Hiring the Right Salespeople

Any experienced sales manager knows four things:

  1. Sales is the lifeblood of the organization
  2. Hiring managers only hire applicants who will be “top tier.”
  3. Eighty percent of sales people consistently produce just 20% of the sales.
  4. Sales applicants are accomplished fibbers.

What is the bottom line? Hiring managers habitually set themselves up for failure. To better understand why this happens, hirers need to tease apart the sales and sales-hiring process into four areas: the sales cycle, the salesperson interview, selling and buying skills, and sales motivation.

Sales Cycle

Anyone who really understands the sales process knows that selling involves a complex collection of specialized skills:

  • Developing and maintaining trust and rapport. No one buys a product he doesn’t trust, from someone he doesn’t trust, supplied by a company he doesn’t trust.
  • Probing and questioning to discover a need for the product or service. If the prospect knew she had a need for the product, she would have already filled it, right?
  • Effectively presenting the product’s benefits. If the prospect trusts and respects the salesperson, product, and company, and admits having a problem, then the salesperson has to show that her suggestion is the right one.
  • Helping the prospect overcome the risk of actually making the decision. Risk can include being wrong, looking bad, or not appealing to personal feelings.

Anyone who doubts the need for trust, probing, and reducing risk should pay attention to the emotions that arise when watching car commercials. Car commercials provide good depictions of salespeople who think that selling consists entirely of attracting attention and promising low prices, rather than about developing buyer trust. After all, what sane buyer trusts a costumed salesperson wearing a diaper and promising the lowest price in town? Let’s see how developing rapport and probing for needs are glossed over in the sales interview.

The Salesperson Interview

What was your toughest sale? What kind of animal would you most like to be? Show me your last three years’ earnings statements. How do you prospect? Sell me this pencil! These are all earnest, yet ineffective, attempts to identify effective sales employees. The above challenges are earnest, because they screen out blatantly incompetent sales applicants. But they’re also ineffective because applicants are not evaluated for critical selling skills. Did we mention that salespeople are outstanding fibbers? This salesperson interview falters because the hiring manager only looks at an applicant’s presentation and ability to overcome objections. Trust-building skills are not evaluated and probing skills are taken for granted. Furthermore, the “motivation” aspect of selling is hidden. What is the bottom line? Because the four selling skills and sales motivation are not fully evaluated, only 20% of the people hired become high producers. The rest are left to flounder.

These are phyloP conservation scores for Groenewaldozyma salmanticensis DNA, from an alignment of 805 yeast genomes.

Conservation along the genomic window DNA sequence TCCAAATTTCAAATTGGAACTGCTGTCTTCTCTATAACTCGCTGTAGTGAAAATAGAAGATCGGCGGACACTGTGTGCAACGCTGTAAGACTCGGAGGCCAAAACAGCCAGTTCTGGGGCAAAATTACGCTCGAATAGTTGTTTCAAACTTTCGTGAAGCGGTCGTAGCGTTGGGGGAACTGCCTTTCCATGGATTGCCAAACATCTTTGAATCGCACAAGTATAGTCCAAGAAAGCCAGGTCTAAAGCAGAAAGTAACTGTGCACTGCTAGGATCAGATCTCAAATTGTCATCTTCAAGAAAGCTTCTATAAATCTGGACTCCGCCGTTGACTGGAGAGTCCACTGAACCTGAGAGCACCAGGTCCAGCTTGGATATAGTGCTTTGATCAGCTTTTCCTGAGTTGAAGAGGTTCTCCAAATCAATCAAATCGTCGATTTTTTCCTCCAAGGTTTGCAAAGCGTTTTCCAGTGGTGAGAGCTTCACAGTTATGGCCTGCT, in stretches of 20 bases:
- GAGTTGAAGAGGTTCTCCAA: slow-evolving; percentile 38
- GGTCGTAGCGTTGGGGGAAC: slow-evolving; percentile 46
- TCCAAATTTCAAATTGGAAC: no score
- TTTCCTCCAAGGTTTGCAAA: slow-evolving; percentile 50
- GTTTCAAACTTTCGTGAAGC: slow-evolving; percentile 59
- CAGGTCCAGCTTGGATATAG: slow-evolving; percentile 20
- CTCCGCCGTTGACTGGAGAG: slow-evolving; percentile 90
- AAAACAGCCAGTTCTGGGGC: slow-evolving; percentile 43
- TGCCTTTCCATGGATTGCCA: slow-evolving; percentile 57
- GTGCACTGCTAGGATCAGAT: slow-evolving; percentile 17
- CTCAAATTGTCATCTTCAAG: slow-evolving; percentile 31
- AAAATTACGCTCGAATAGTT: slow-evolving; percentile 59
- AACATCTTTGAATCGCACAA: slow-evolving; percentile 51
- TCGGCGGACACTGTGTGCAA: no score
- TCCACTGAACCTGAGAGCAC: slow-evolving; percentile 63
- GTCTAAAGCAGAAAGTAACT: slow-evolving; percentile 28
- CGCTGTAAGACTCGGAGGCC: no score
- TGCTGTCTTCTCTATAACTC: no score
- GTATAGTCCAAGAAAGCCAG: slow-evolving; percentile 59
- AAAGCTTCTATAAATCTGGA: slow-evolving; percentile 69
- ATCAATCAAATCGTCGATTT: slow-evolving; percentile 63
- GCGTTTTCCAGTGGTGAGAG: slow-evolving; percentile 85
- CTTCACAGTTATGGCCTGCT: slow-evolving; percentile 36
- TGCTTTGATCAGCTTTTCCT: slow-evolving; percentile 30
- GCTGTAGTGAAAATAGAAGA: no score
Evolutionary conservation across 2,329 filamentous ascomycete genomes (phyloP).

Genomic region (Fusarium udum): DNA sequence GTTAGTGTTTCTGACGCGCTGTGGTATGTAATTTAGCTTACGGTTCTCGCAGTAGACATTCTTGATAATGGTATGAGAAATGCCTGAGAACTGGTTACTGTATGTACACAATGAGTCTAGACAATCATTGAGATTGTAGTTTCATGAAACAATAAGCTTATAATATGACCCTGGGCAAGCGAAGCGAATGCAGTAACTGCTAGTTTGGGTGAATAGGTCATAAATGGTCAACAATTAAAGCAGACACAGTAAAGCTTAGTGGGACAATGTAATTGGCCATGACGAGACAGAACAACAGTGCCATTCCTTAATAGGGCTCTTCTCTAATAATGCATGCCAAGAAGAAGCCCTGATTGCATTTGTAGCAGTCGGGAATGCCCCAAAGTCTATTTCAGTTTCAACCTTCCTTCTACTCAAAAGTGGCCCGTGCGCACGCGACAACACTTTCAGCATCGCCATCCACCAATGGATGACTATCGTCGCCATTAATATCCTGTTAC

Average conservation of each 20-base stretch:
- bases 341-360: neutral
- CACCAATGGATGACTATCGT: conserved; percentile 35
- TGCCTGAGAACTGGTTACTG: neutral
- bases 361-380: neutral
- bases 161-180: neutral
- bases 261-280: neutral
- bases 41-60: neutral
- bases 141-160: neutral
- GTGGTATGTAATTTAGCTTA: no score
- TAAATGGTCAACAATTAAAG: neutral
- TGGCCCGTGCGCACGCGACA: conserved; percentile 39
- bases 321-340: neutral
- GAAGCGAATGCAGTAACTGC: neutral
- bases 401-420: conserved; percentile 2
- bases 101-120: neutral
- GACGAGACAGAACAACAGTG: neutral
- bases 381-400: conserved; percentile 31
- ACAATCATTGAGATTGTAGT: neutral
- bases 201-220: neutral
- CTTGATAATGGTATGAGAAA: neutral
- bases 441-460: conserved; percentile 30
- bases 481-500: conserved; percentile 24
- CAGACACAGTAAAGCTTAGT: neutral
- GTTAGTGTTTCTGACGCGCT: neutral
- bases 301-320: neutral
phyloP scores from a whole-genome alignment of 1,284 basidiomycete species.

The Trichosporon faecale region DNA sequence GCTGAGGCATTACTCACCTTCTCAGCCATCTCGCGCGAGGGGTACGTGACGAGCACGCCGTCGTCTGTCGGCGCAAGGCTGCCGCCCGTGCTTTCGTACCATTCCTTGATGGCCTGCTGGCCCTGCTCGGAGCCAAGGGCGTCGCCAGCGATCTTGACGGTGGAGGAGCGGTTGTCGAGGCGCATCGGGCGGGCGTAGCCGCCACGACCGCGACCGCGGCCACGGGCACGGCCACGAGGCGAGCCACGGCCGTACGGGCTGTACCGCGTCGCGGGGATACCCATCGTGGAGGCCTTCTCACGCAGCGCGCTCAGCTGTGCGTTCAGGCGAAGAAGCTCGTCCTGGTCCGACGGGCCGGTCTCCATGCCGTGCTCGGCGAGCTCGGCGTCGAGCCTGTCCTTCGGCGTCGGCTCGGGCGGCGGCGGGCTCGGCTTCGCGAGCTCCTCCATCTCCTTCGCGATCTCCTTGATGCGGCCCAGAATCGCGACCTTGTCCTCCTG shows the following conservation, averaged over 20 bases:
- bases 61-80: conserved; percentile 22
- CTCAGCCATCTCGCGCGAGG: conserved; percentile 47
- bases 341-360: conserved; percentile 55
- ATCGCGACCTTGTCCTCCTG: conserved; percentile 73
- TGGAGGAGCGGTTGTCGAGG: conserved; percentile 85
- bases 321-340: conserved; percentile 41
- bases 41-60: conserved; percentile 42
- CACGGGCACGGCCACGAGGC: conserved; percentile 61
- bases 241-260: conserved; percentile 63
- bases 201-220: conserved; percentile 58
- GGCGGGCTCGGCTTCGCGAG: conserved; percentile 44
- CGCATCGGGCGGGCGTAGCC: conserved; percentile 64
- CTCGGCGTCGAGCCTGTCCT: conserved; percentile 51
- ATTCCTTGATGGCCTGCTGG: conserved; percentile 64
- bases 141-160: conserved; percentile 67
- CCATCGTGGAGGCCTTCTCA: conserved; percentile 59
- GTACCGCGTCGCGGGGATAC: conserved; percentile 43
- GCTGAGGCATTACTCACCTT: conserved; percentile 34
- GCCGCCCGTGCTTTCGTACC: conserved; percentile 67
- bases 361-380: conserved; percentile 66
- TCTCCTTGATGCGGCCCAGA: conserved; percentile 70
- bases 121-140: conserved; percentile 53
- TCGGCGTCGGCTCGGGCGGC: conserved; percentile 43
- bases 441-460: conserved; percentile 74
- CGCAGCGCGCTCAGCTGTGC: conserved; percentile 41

Selling and Buying

Anyone who examines his buying experiences can agree that people like to buy things. But customers don’t like to buy products from salespeople they distrust, when they don’t perceive a need or believe the product is the right one, or when they feel at risk. A fully competent salesperson invests considerable time and energy into developing a personal relationship. The foundation of this relationship leads to thoroughly understanding the prospect’s situation and problems. The clueless salesperson simply believes that he can talk anyone into buying anything. To most people, that sounds like manipulation, not solution selling. When a sales manager asks the sales applicant to “sell the pencil,” both parties have already taken the two most important sales skills for granted: rapport-building and skilled probing. The only way to evaluate whether the sales applicant has the right discovery and trust-building skills is to put him into a sales simulation that specifically evaluates the full range of sales factors. If not, today’s ace pencil-seller has an 80% chance of becoming tomorrow’s bottom producer.

Sales Motivation